‘Blocked from bringing adopted Colombian sons home because I’m gay’: US journalist

Colombian authorities have denied a U.S. journalist the right to bring home two young Colombian boys he had legally adopted, after learning of his sexual orientation, according to La Semana magazine.

The authorites claim it was the fact that Chandler Burr did not disclose his sexual orientation to them that they object to.

Speaking on CNN’s American Morning on Wednesday Burr — a novelist, former New York Times columnist, and museum curator — described his stuggle to get his boys back after the adoption process was halted at the last minute.

The story began in summer 2009 when the children spent 5 weeks with Burr in New York. Following this, in March 2010, Burr began the process of formally adopting the two boys — now aged 9 and 13 — through the Colombian Family Welfare Unit (ICBF).

It was only during the final preparations in March 2011 that problems arose. According to Burr, after mentioning his sexuality in an informal conversation, a lawyer representing the ICBF removed the children from his care and interrogated them on the issue, before notifying Burr that he would not be able to take them back to the U.S.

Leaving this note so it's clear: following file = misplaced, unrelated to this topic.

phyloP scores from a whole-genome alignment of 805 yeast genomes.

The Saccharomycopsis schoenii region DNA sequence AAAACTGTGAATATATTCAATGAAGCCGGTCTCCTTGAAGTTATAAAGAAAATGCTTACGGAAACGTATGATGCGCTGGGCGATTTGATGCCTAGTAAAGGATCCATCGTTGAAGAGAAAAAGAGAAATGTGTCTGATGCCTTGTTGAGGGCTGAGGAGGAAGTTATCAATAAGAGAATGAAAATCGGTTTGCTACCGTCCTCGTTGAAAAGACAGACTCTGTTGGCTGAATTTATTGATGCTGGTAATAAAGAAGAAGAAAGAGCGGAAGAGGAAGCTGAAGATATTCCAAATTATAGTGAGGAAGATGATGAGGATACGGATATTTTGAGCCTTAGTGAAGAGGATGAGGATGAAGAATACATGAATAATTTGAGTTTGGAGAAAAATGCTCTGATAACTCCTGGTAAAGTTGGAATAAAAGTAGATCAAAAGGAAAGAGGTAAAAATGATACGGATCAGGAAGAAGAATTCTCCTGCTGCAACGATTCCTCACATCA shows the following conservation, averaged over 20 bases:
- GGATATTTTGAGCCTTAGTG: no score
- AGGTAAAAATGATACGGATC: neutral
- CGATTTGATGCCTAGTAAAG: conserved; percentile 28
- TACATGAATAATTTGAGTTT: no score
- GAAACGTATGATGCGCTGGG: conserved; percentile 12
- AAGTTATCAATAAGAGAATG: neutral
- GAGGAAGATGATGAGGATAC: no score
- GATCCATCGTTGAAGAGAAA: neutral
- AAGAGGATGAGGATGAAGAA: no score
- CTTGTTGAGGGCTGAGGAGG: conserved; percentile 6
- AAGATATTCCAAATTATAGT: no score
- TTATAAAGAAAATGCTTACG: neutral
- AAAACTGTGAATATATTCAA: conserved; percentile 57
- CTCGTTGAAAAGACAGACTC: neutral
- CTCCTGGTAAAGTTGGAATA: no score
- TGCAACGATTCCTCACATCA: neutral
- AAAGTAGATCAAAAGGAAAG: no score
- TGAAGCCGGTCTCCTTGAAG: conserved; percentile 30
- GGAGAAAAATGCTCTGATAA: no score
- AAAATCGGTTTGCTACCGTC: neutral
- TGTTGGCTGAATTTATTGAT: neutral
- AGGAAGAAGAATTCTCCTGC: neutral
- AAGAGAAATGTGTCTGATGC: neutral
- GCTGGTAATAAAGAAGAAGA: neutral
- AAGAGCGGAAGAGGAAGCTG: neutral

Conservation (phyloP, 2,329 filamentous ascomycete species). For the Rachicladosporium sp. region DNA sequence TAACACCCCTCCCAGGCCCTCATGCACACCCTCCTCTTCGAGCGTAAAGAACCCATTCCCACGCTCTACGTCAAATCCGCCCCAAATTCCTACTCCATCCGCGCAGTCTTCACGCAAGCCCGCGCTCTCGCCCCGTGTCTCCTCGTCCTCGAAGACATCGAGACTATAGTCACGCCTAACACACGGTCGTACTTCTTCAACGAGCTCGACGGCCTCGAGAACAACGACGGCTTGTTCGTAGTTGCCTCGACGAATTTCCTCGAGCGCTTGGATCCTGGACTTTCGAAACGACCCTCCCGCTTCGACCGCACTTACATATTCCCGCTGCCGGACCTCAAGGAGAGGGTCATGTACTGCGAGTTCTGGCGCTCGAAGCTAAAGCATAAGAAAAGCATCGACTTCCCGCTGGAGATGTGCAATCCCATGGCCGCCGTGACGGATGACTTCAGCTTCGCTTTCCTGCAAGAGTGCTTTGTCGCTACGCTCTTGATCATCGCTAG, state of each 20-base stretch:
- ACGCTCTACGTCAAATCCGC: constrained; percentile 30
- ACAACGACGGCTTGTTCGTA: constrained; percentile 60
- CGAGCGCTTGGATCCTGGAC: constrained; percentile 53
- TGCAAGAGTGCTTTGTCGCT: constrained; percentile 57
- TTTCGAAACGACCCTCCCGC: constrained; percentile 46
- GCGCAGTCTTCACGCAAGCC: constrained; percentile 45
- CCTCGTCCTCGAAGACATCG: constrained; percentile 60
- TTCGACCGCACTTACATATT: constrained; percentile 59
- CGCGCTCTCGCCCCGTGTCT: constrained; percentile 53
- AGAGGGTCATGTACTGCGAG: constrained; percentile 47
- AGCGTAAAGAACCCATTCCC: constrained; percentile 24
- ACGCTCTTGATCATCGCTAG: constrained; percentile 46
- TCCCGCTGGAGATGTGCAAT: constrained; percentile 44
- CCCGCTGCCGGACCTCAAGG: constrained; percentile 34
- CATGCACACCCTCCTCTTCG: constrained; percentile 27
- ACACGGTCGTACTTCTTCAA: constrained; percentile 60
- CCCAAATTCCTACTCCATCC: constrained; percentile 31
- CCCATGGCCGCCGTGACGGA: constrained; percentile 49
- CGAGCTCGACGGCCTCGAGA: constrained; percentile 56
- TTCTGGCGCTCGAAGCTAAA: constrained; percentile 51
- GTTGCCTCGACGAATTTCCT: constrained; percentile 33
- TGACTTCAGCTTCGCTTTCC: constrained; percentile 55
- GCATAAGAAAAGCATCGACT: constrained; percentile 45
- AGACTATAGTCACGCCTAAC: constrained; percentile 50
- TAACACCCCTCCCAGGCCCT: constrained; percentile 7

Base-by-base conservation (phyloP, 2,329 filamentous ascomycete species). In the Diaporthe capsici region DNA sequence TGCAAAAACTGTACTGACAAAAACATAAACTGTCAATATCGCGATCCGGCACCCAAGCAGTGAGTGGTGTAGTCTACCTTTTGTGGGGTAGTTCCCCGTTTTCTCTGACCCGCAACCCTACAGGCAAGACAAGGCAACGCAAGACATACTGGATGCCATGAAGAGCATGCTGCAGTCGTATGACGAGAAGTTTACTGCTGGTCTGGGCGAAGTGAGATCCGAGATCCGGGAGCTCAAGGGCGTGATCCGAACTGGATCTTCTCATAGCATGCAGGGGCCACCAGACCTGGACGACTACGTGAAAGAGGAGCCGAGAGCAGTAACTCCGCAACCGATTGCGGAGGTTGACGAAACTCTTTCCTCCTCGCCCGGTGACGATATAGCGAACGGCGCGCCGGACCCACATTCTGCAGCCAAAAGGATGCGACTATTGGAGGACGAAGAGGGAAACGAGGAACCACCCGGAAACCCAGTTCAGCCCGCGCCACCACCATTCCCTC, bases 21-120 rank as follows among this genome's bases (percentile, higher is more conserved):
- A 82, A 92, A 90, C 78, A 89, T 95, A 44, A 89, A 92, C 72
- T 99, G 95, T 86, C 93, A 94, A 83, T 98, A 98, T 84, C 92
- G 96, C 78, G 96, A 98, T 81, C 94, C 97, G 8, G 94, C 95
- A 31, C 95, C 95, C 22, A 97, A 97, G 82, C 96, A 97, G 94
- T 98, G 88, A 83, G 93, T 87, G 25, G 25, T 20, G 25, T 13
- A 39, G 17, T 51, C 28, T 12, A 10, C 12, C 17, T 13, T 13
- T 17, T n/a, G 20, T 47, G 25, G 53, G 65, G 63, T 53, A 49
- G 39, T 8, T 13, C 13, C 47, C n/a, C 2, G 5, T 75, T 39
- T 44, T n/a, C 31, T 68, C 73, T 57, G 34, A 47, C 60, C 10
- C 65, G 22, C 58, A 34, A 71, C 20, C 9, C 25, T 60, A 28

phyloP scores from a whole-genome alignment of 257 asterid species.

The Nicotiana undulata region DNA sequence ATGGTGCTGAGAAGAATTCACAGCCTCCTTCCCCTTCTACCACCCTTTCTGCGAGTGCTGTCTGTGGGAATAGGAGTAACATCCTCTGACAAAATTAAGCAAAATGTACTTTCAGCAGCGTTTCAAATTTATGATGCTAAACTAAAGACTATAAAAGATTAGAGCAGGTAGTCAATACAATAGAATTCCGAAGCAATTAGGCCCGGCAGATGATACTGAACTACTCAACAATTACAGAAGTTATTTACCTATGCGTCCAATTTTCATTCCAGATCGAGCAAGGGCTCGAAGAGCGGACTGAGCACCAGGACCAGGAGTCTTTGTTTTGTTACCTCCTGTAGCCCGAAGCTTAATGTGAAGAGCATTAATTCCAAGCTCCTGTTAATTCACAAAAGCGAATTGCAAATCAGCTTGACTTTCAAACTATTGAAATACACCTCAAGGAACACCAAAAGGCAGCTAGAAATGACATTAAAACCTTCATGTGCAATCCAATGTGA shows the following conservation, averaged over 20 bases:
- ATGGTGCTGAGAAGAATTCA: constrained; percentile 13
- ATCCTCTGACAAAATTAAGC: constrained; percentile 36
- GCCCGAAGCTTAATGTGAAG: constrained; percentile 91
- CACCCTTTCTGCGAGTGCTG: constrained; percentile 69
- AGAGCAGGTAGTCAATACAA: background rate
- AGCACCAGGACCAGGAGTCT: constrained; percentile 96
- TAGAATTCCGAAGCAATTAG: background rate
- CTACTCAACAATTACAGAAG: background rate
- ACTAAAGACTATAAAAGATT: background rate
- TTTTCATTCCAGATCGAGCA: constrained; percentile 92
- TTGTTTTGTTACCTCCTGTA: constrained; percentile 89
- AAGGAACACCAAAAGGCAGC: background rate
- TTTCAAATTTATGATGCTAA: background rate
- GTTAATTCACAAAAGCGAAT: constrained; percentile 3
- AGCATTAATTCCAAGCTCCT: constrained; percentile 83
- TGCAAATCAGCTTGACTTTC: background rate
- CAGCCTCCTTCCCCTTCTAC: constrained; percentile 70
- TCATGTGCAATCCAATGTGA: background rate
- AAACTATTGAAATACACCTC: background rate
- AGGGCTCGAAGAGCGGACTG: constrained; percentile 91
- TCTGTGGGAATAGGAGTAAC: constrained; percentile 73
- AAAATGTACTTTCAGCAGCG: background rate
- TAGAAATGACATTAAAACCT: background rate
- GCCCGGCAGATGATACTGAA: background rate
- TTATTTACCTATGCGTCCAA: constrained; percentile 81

Responding to yesterday’s CNN program with an interview on Caracol Radio, the new director of ICBF Diego Molano defended the decision on the basis that the institute have “a right to know who he [the father] is”, and that Mr. Burr had hidden this important information about his sexual orientation from them.

However, the Colombian Constitutional Court explicitly forbids using sexual orientation as a criterion for determining whether a person should be allowed to adopt.

According to former judge Eduardo Montealegre; “Colombian law allows a single person to adopt a child. Furthermore, there is no prohibition or limitation restricting adoption based on the sexual orientation of the individual”. In practice, however, adoption by gay men in Colombia is seldom allowed.

According to Burr, the children knew that he was gay and didn’t have any problem with it; “When the lawyer asked them if they knew I was gay, my eldest son Brian, who is 13, responded ‘I know and I don’t care.'”

Burr has vowed to fight the Colombian authorities on the issue, claiming that his rights are being violated. The case is currently under review in the Constitutional Court.

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